The Baghdad Democrats
From the October 14, 2002 issue: David Bonior and Jim McDermott have created a headache for their party.
Oct 14, 2002, Vol. 8, No. 05 • By STEPHEN F. HAYES
IT'S A RARE POLITICAL MOMENT when Terry McAuliffe says no comment. Yet McAuliffe, the garrulous chairman of the Democratic National Committee, said just that last Wednesday at the Brookings Institution after a speech by Al Gore. Asked about the trip to Baghdad taken by three of his fellow partisans--Representatives David Bonior, Jim McDermott, and Mike Thompson--McAuliffe was nonplussed.
"Have we issued anything on that?" he asked DNC spokeswoman Jennifer Palmieri, who shook her head.
"I don't think we have," he said with a shrug of his shoulders.
"We handle the politics, and leave those comments to elected officials," Palmieri explained. "But nice try."
Problem is, the elected officials aren't saying much either. Bonior was until recently the second-ranking Democrat in the House, and yet it's nearly impossible to get Democrats to say anything about his and the others' trip to Baghdad.
But if other Democrats aren't talking about the Baghdad tour, Bonior and McDermott themselves won't shut up. And the more they talk, the more scrutiny they invite.
The controversy ignited on September 29 when Bonior and McDermott appeared from Baghdad on ABC's "This Week." Host George Stephanopoulos asked McDermott about his recent comment that "the president of the United States will lie to the American people in order to get us into this war."
McDermott didn't backpedal at all: "I believe that sometimes they give out misinformation. . . . It would not surprise me if they came out with some information that is not provable, and they, they shift it. First they said it was al Qaeda, then they said it was weapons of mass destruction. Now they're going back to and saying it's al Qaeda again." When Stephanopoulos pressed McDermott about whether he had any evidence that Bush had lied, the congressman replied, "I think the president would mislead the American people."
An American official floating unsubstantiated allegations against an American president during a visit to Baghdad would be troubling enough. But McDermott compounded his problem by insisting, despite its twelve years of verifiable prevarication, that the Iraqi regime should be given the benefit of the doubt on inspections and disarmament. Said McDermott on "This Week": "I think you have to take the Iraqis on their face value."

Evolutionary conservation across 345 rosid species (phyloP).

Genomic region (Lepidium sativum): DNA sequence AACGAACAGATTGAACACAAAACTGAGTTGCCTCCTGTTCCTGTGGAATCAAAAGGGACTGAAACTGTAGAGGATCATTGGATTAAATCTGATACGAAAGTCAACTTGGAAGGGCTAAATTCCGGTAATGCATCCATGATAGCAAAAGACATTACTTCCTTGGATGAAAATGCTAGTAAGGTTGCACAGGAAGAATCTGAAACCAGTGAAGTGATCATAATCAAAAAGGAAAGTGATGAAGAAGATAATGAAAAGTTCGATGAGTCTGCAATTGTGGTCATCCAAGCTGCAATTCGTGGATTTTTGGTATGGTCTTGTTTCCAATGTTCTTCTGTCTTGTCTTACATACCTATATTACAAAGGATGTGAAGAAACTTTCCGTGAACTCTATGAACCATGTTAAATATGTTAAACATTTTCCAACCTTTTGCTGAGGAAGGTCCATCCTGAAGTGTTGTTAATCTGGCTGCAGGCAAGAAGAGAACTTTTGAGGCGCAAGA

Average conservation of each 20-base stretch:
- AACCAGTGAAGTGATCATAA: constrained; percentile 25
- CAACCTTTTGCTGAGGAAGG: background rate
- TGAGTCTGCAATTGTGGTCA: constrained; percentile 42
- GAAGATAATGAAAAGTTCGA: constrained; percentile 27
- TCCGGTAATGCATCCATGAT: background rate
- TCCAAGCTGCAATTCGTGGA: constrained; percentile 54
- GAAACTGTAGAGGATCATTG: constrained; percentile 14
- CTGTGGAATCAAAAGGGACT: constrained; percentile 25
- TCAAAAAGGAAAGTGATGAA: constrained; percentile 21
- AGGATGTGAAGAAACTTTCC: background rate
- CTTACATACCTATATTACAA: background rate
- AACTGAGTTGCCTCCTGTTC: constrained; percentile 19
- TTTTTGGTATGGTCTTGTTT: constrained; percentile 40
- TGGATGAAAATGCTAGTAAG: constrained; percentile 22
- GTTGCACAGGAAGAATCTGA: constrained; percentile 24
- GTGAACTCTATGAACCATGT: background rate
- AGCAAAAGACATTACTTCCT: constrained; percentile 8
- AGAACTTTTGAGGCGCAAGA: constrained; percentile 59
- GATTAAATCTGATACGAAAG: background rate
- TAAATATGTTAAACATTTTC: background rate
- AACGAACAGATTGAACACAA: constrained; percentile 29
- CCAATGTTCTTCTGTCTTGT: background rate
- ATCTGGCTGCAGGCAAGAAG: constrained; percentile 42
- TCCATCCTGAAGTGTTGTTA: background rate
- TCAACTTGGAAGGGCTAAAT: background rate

But McDermott and Bonior only accept Iraq's more conciliatory statements at face value. They selectively ignore those statements by Iraqi officials defying the international community's demand for unfettered inspections. Even after Iraqi vice president Taha Yassin Ramadan made clear that inspectors would not be allowed into presidential sites--some 12 square miles of Iraqi territory--McDermott claimed the Iraqi regime really wanted to be accommodating. "They have given us assurances that there will be unfettered inspections," McDermott said at an October 2 press conference he held with Bonior after returning from Iraq. "In the United States, we have a tradition, we have a Constitution that says if there's a bad person there, we give them due process and inspections is the due process in this example."
At the same press conference, McDermott and Bonior retrospectively revised the primary goal of their trip. (Thompson, who wasn't at that appearance, kept a relatively low profile both on the trip and after his return. He was the only one of the three to emphasize that Saddam Hussein, and not the U.S. government, bears responsibility for conditions in Iraq.) "First of all," said Bonior, explaining the objectives of the trip, "we wanted to impress upon the Iraqi government and the people of Iraq how important it was for them to allow unconditional, unfettered, unrestricted access to the inspectors." It was such an important point that he revisited it later.
"The purpose of our trip was to make it very clear, as I said in my opening statement, to the officials in Iraq how serious we--the United States is about going to war and that they will have war unless these inspections are allowed to go unconditionally and unfettered and open. And that was our point. And that was in the best interest of not only Iraq, but the American citizens and our troops. And that's what we were emphasizing. That was our primary concern--that and looking at the humanitarian situation."
But if the return of inspectors was the "first" and "primary" purpose of the trip on October 2, it wasn't quite as important on September 25. In the joint press release all three congressmen issued before their trip, posted on each of their websites, there were many stated goals, and plenty of criticism of U.S. saber rattling and pounding of war drums. But there was no mention of inspections at all.